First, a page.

Although the aero freeze means the GT-R’s high-downforce concept remains in place, gains have been made on the engine side (particularly on driveability following a tricky transition to the new-for-2020 common Bosch ECU) and, perhaps more importantly, with the Michelin tyres. The early indications are that Michelin’s 2021 offerings are a step forward after a season in which the COVID-19 pandemic appeared to affect its tyre supply.

Quintarelli, very much the lynchpin of the close relationship Nissan and Michelin enjoy, appeared much more confident of his prospects of a fifth GT500 title following the Fuji pre-season test, where he set the fastest time on the second day. While keen to play down the chances of a Nissan win at Okayama, saying that the ‘special Balance of Performance’ is likely to affect the engine character, he’s targeting the second round at Fuji in May and the following race at Suzuka to kick the GT-R title bid into gear.

What impact will rookie Matsushita have on Impul?

The timing of the safety car in the second Suzuka race last year denied popular Nissan outfit Impul a likely first win since 2016, but that second-place finish was the highlight of an otherwise largely forgettable season for Daiki Sasaki and Kazuki Hiramine. For the third time in four seasons, the occupants of the Calsonic-liveried GT-R failed to crack the top 10 in the standings, languishing far behind the other Bridgestone-shod cars.

Impul’s driver line-up hasn’t stayed consistent since the 2015-16 off-season, and this year there’s been another change as Sasaki has been replaced by Nobuharu Matsushita. Anyone who has watched Formula 2 over the past five years or so will need no introduction to Matsushita, whose hard-charging, never-say-die style is not only sure to go down well with team boss Kazuyoshi Hoshino but also likely to match well to new teammate Hiramine.

Nobuharu Matsushita, #12 Calsonic IMPUL GT-R

Nobuharu Matsushita, #12 Calsonic IMPUL GT-R

Photo by: Masahide Kamio

Matsushita did have two races in the GT300 ranks at the end of last year after his F2 campaign came to an unexpected early end, but he seems to have adapted to the rigours of GT500 very easily so far, leading the Nissan contingent in the first pre-season test at Okayama. And after years of feeling the pressure of trying to progress from F2 to a seat in Formula 1, he’s relishing the comparatively relaxed atmosphere of the SUPER GT paddock.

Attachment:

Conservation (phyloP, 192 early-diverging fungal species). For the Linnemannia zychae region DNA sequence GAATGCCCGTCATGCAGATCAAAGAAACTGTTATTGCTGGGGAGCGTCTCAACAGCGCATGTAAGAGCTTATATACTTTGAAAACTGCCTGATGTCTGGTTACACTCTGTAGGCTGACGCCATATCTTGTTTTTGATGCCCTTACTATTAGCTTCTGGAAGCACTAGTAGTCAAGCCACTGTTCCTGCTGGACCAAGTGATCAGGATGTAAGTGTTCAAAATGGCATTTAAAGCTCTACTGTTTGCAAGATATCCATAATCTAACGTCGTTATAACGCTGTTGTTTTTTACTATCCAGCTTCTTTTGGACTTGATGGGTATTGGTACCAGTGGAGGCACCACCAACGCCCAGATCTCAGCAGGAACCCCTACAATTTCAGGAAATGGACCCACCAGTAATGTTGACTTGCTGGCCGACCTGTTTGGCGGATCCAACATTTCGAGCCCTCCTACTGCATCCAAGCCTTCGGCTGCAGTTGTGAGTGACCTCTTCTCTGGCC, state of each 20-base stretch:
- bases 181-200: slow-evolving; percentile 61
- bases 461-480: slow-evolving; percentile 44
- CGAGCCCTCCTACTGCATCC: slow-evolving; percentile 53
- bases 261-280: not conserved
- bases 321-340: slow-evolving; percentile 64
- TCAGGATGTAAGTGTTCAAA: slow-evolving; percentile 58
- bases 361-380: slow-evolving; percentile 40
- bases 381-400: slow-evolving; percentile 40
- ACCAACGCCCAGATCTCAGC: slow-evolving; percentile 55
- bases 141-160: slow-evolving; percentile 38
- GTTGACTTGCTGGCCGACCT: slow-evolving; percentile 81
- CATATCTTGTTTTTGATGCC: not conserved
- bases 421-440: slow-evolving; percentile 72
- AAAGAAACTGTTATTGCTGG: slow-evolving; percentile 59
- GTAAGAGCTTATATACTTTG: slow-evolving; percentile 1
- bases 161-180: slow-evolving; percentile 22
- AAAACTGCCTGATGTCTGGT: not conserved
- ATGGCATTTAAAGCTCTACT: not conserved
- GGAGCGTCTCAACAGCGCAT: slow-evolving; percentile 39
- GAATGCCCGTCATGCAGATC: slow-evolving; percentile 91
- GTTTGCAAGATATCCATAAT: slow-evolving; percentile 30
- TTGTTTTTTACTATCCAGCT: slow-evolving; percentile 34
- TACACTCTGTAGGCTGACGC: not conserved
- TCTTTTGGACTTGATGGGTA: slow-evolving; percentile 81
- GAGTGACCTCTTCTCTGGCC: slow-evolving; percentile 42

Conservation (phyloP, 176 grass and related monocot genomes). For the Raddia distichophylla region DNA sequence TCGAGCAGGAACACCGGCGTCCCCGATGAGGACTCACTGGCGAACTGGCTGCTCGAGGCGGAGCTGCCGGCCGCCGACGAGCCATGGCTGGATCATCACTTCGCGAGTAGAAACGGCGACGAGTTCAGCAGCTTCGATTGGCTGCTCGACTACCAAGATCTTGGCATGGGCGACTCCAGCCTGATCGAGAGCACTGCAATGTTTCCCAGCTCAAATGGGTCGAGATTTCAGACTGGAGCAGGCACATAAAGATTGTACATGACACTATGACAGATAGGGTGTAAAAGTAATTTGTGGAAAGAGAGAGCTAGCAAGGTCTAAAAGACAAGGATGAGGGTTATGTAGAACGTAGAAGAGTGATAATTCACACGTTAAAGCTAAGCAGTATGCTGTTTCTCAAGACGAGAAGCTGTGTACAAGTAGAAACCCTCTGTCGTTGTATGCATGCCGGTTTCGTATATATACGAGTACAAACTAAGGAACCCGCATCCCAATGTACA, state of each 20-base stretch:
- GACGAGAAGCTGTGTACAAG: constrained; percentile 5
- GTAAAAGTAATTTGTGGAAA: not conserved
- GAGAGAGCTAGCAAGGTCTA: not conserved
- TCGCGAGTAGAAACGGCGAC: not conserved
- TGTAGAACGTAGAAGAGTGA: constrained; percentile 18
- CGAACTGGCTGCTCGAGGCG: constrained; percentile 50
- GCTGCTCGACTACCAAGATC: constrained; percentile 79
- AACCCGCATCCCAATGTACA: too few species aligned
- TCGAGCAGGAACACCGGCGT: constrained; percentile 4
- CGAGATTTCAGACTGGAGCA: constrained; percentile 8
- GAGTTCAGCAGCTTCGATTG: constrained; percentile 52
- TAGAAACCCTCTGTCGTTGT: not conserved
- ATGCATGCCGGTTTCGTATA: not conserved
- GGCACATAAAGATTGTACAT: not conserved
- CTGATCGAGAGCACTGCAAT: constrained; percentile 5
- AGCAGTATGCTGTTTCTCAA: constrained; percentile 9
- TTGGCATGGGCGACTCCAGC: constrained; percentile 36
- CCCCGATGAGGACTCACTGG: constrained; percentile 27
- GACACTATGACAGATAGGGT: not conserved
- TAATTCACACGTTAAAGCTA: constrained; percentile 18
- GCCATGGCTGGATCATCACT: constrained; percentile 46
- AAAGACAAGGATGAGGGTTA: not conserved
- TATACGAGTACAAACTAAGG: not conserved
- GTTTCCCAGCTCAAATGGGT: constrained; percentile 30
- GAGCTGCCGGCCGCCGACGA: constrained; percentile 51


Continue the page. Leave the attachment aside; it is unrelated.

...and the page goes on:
Meanwhile, Sasaki can consider himself fortunate that he didn’t get axed from Nissan’s GT500 line-up after an error-strewn third season at Impul last year. He’s been granted a second chance with Kondo Racing, where he made his debut way back in 2014, to partner Mitsunori Takaboshi, and both drivers need to ensure the team doesn't finish bottom of the GT500 championship table again. A new chief engineer in the form of long-time Cerumo Toyota man Takuji Murata could be what the team needs to escape the doldrums.

Is this the year that GT300’s homegrown machines get their own back?

Of the last 10 titles in the GT300 class, eight have been won by FIA GT3 cars, which have dominated SUPER GT’s secondary category since their introduction a little over a decade ago. The arrival of ‘Mother Chassis’ cars built around a standard Dome tub in 2015 arrested the decline somewhat, but even then the last few seasons has seen a steady decline in the number of non-GT3 users, with just three MCs and four JAF GT300 cars left in 2020.

But now the trend appears to be in reverse, and that’s thanks largely to the success of the Toyota GR Supra GT300 campaigned by the Saitama Toyopet Green Brave squad last year. Second in the standings for Hiroki Yoshida and Kohta Kawaai, with two victories, seems to have sparked a mini-resurgence for the JAF GT300 ruleset, now renamed simply (and confusingly) as ‘GT300’. With both Max Racing and LM Corsa trading in their Lexus RC F GT3s for Supras, there are now six GT300 cars on the grid, along with a pair of MCs.

GT300 race start practice

GT300 race start practice

Photo by: Masahide Kamio

As well as the Supra, there are the pair of Toyota Prius PHV GR Sports operated by the apr team (one of which boasts a hybrid system), and the brand-new second generation Subaru BRZ, which replaces the old car that had been in service since 2012. Despite the age of the original BRZ, the team enjoyed one of its most competitive seasons in years last year, boosted by the progress made by Dunlop. That’s something that LM Corsa, switching from Michelin tyres, will also be hoping to benefit from this year.

In pre-season testing, the Supra contingent in particular has looked strong. At Okayama, three of the four sessions were topped by a Supra (with only the JLOC Lamborghini Huracan preventing a clean sweep), while at Fuji two of the four sessions were headed by Supra teams, including one topped by the Max Racing’s plain carbon-liveried car that had barely rolled out of the workshop beforehand, having missed the Okayama test. Small wonder, then, that reigning champion Joao Paulo de Oliveira expressed concern at their speed.